Plaintiff asked that the correspondence which had passed between the Austro-Hungarian Consulate and the Mixed Court relative to the alleged theft of the bills-of-lading might be read.
  His Lordship said he should not feel entitled to take this correspondence into consideration.
  The agreement between the plaintiff and the defendant having been put in, the plaintiff's case closed.
  Mr. Brutton, in opening the case for the defendant, pointed out that the agreement stated that Tls. 1,000 was to be deposited by Shun Mai-sun in the Bank "for the purpose of securing payments of drafts for goods imported through I. Pollak." The money was deposited, but the next day he found that it had been placed in Mr. Pollak's name. When the defendant found that out, he sent a shroff to remonstrate with the plaintiff.  That was on the Saturday before the Races, and the plaintiff said if the defendant would wait until after the Races he would write to the Bank requesting the transfer of the amount to defendant's name. Subsequently Mr. Pollak saw the defendant, explained it would be all right and that the money could be withdrawn within three months.
  His Lordship - It is not necessary to go any further. I do not see how Mr. Pollak can make out any case, once it is stated that the agreement is substantially the one under which the defendant entered the plaintiff's service. It says distinctly in that agreement that the Tls. 1,000 is to be deposited at the Hongkong and Shanghai Bank as security against any drafts.  That was evidently a security for the Bank, and it is not disputed by Mr. Pollak that Shun Mai-sun the compradore supplied that money.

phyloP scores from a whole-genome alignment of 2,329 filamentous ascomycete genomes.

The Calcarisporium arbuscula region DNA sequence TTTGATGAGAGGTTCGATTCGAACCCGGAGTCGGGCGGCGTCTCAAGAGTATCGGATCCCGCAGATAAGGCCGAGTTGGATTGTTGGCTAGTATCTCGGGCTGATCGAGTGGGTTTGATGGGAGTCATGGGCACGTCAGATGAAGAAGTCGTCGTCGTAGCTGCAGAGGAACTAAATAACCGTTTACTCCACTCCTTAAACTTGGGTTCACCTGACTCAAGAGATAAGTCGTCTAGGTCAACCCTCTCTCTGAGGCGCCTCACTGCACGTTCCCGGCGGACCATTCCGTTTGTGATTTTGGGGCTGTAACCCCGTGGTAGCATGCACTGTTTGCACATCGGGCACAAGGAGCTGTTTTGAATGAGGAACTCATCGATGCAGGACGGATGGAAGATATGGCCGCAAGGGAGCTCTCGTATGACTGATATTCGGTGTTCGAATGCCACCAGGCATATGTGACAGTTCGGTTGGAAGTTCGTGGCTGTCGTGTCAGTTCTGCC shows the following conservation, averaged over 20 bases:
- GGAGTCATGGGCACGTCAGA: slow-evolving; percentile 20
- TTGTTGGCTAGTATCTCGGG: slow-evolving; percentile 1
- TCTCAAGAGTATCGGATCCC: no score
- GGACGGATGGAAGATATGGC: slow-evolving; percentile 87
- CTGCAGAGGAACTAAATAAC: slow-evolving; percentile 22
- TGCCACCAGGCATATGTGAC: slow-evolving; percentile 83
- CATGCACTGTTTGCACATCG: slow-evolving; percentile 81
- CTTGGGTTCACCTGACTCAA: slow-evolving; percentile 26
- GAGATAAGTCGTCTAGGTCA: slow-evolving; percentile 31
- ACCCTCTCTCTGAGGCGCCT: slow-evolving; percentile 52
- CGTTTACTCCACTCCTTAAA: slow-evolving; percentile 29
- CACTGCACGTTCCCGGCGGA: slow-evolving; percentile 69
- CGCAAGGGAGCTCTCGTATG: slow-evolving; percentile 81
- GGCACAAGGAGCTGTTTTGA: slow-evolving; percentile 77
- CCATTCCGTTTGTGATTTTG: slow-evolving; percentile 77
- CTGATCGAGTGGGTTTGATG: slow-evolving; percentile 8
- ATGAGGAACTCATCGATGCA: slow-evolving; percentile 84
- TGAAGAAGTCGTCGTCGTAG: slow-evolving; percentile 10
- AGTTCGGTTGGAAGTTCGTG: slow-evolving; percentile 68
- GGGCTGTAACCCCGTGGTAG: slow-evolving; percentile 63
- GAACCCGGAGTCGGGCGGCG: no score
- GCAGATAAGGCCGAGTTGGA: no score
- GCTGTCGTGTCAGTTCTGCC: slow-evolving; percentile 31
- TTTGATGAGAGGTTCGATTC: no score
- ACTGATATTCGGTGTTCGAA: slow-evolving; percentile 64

And now the whole of the business transaction between Mr. Pollak and the compradore have ceased, that money is no longer employed -  cannot any longer be employed - for the purpose of securing the Hongkong and Shanghai Bank against any money which is due them through Mr. Pollak because it is said distinctly that money is to be used for that purpose, and that purpose only. It would, manifestly, be quite against all reason that I should determine a dispute between Mr. Pollak and his compradore, neither being British subjects.
  All I have to do is to say whether the money which has been deposited with an Englishman should be paid to one or the other.  I do not say the compradore has not broken his contract; I do not say that you (Mr. Pollak) owe him money, but I say it is evident, from that agreement, that the money was placed in the Bank by the compradore for the purpose of securing the Bank against any losses, and it is stated distinctly in the agreement that the money is to be there for that purpose, and for that purpose only.
  I think that money ought to be handed back to the compradore, and so far as this case is concerned, Mr. Pollak having said all he has to say in the matter - I do not think it is necessary for you (Mr. Brutton) to go into the case any further. I do not think Mr. Pollak has made out his case, and I think the balance of the money ought to be handed over to the compradore.
  Mr. Brutton - Would you make an order as to costs?
    His Lordship - I shall make the ordinary order, but I do not think it is of any use. The order will be that I dismiss the petition of the plaintiff, with costs, and direct that the money in the hands of the Court be paid to the defendant.
(To Mr. Brutton) - You can draw it up in the form you think necessary.

Published by Centre for Comparative Law, History and Governance at Macquarie Law School